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Math Kangaroo

Math Kangaroo (also known as International Mathematical Kangaroo, or Kangourou sans frontières in French) is an international mathematical competition where over 92 countries are represented. There are twelve levels of participation, ranging from grade 1 to grade 12. The key competence tested by Mathematical Kangaroo is the logical combination, not just pure knowledge of mathematical formulas but also of the applications.

The competition was established in 1991 by André Deledicq, a professor of mathematics at the University of Paris 7, and Jean-Pierre Boudine, professor of mathematics at Marseille. The idea comes from the Australian Mathematics Competition, initiated in 1978 by Peter O`Halloran. It is based on multiple-choice questions (MCQs), which were rarely used in France at that time, at least in mathematics. For this competition, Jean-Pierre Boudine and André Deledicq were awarded the 1994 d`Alembert prize of the Mathematical Society of France.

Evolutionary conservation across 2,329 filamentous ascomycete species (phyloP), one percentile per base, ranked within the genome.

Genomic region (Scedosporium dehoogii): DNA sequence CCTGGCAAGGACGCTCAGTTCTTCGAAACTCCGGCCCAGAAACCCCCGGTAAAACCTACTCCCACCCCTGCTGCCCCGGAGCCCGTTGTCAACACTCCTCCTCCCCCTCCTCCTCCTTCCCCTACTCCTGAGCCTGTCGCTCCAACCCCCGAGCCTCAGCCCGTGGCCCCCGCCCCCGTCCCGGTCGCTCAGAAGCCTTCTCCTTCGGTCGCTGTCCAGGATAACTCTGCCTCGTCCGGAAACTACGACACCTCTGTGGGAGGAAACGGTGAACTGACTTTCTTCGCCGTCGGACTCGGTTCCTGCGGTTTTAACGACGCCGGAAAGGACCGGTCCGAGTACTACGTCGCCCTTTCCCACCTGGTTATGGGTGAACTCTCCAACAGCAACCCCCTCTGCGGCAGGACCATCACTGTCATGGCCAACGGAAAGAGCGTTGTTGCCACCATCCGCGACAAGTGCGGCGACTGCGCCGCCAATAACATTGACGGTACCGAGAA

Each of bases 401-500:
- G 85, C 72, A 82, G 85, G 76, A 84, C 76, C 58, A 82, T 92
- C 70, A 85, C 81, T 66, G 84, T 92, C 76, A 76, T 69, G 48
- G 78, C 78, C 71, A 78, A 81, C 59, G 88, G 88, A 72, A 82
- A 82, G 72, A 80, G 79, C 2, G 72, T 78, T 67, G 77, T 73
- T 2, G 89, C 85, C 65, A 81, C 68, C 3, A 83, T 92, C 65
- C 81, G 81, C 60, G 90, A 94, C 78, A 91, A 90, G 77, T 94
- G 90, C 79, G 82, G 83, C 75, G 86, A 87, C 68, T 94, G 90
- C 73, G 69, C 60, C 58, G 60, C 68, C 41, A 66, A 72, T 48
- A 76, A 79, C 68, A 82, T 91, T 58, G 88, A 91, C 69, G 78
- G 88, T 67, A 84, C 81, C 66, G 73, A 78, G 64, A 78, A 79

The competition has spread around the world. Pupils from Sweden first took part in 1999.By 2011, 860,000 pupils from 9,000 schools took part in Germany, having grown rapidly from 549,000 in 2007. In 2014, the competition was hosted in Latin America. In 2017, the Bulgarian association held a week-long Kangaroo summer camp In Canada, math contest clubs for elementary school children teach ``questions typical of the Math Kangaroo contest``, starting with those with a visual component and helping to develop logic and spatial reasoning. Students in Pakistan took part for the first time in 2005, the numbers increasing each year since.In 2009, the Pittsburgh Post-Gazettenoted that the competition was very popular in Europe and was ``finding its way into the United States``. Denmark first participated in 2015.India is going to organize Mathematical Kangaroo from 2019 under the banner of International Olympiad Academy.

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